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- The Nature of Goodness - 1/23 -


THE NATURE OF GOODNESS

BY

GEORGE HERBERT PALMER Alford Professor of Philosophy In Harvard University

[Illustration: Tout bien ou rien]

1903

A. F. P.

BONITATE SINGULARI MULTIS DILECTAE

VENUSTATE LITTERIS CONSILIIS PRAESTANTI

NUPER E DOMO ET GAUDIO MEO EREPTAE

PREFACE

The substance of these chapters was delivered as a course of lectures at Harvard University, Dartmouth and Wellesley Colleges, Western Reserve University, the University of California, and the Twentieth Century Club of Boston. A part of the sixth chapter was used as an address before the Phi Beta Kappa Society of Harvard, and another part before the Philosophical Union of Berkeley, California. Several of these audiences have materially aided my work by their searching criticisms, and all have helped to clear my thought and simplify its expression. Since discussions necessarily so severe have been felt as vital by companies so diverse, I venture to offer them here to a wider audience.

Previously, in "The Field of Ethics," I marked out the place which ethics occupies among the sciences. In this book the first problem of ethics is examined. The two volumes will form, I hope, an easy yet serious introduction to this gravest and most perpetual of studies.

CONTENTS

CHAPTER I

THE DOUBLE ASPECT OF GOODNESS

I. Difficulties of the investigation II. Gains to be expected III. Extrinsic goodness IV. Imperfections of extrinsic goodness V. Intrinsic goodness VI. Relations of the two kinds VII. Diagram

CHAPTER II

MISCONCEPTIONS OF GOODNESS

I. Enlargement of the diagram II. Greater and lesser good III. Higher and lower good IV. Order and wealth V. Satisfaction of desire VI. Adaptation to environment VII. Definitions

CHAPTER III

SELF-CONSCIOUSNESS

I. The four factors of personal goodness II. Unconsciousness III. Reflex action IV. Conscious experience V. Self-consciousness VI. Its degrees VII. Its acquisition VIII. Its instability

CHAPTER IV

SELF-DIRECTION

I. Consciousness a factor II. (A) The intention III. (1) The end, aim, or ideal IV. (2) Desire V. (3) Decision VI. (B) The volition VII. (1) Deliberation VIII. (2) Effort IX. (3) Satisfaction

CHAPTER V

SELF-DEVELOPMENT

I. Reflex influence of self-direction II. Varieties of change III. Accidental change IV. Destructive change V. Transforming change VI. Development VII. Self-development VIII. Method of self-development IX. Test of self-development X. Actual extent of personality XI. Possible extent of personality XII. Practical consequences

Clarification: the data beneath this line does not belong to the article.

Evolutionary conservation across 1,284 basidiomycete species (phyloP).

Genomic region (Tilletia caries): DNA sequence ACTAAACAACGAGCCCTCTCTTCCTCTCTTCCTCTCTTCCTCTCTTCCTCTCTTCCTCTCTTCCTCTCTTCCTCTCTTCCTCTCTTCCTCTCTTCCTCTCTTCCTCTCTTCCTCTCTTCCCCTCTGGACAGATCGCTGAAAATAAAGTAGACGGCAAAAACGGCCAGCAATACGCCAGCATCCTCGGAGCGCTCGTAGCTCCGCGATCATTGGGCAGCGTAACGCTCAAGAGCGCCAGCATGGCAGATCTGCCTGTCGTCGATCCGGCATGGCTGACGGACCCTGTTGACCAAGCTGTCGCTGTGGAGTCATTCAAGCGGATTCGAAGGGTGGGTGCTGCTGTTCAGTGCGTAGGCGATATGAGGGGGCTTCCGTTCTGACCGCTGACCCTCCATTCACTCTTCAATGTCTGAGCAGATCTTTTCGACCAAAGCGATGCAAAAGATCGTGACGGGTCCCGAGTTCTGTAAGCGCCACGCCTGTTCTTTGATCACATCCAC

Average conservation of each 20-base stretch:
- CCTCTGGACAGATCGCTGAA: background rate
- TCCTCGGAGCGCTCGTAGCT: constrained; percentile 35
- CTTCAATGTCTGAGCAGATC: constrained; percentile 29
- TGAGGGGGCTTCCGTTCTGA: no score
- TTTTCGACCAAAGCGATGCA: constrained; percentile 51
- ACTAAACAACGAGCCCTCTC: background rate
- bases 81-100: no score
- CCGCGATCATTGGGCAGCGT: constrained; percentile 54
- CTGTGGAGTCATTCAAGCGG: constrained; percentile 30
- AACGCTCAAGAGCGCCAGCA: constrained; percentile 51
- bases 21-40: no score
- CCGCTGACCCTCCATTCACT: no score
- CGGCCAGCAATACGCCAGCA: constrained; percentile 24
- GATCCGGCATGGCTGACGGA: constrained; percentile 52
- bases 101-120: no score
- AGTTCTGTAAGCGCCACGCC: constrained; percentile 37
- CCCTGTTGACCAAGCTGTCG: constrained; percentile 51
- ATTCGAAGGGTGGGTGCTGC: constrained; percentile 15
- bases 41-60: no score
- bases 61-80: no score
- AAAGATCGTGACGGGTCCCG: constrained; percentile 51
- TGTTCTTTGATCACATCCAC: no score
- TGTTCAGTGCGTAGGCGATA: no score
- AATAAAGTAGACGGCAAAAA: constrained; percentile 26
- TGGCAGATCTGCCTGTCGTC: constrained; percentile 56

CHAPTER VI

SELF-SACRIFICE

I. Difficulties of the conception II. It is impossible III. It is a sign of degradation IV. It is needless V. It is irrational VI. Its frequency VII. Definition VIII. Its rationality IX. Distinguished from culture X. Its self-assertion XI. Its incalculability XII. Its positive character XIII. Conclusion

CHAPTER VII

NATURE AND SPIRIT

I. Summary of the preceding argument II. Spirit superior to nature III. Naturalistic tendency of the fine arts IV. Naturalistic tendency of science and philosophy V. Naturalism in social estimates VI. Self-consciousness burdensome VII. Impossibility of full conscious guidance VIII. Advantages of unconscious action

CHAPTER VIII

THE THREE STAGES OF GOODNESS

I. Advantage of conscious guidance II. Example of piano-playing III. The mechanization of conduct IV. Contrast of the first and third stages V. The cure for self-consciousness VI. The revision of habits VII. The doctrine of praise VIII. The propriety of praise

I

THE DOUBLE ASPECT OF GOODNESS

In undertaking the following discussion I foresee two grave difficulties. My reader may well feel that goodness is already the most familiar of all the thoughts we employ, and yet he may at the same time suspect that there is something about it perplexingly abstruse and remote. Familiar it certainly is. It attends all our wishes, acts, and projects as nothing else does, so that no estimate of its influence can be excessive. When we take a walk, read a book, make a dress, hire a servant, visit a friend, attend a concert, choose a wife, cast a vote, enter into business, we always do it in the hope of attaining something good. The clue of goodness is accordingly a veritable guide of life. On it depend actions far more minute than those just mentioned. We never raise a hand, for example, unless with a view to improve in some respect our condition. Motionless we should remain forever, did we not believe that by placing the hand elsewhere


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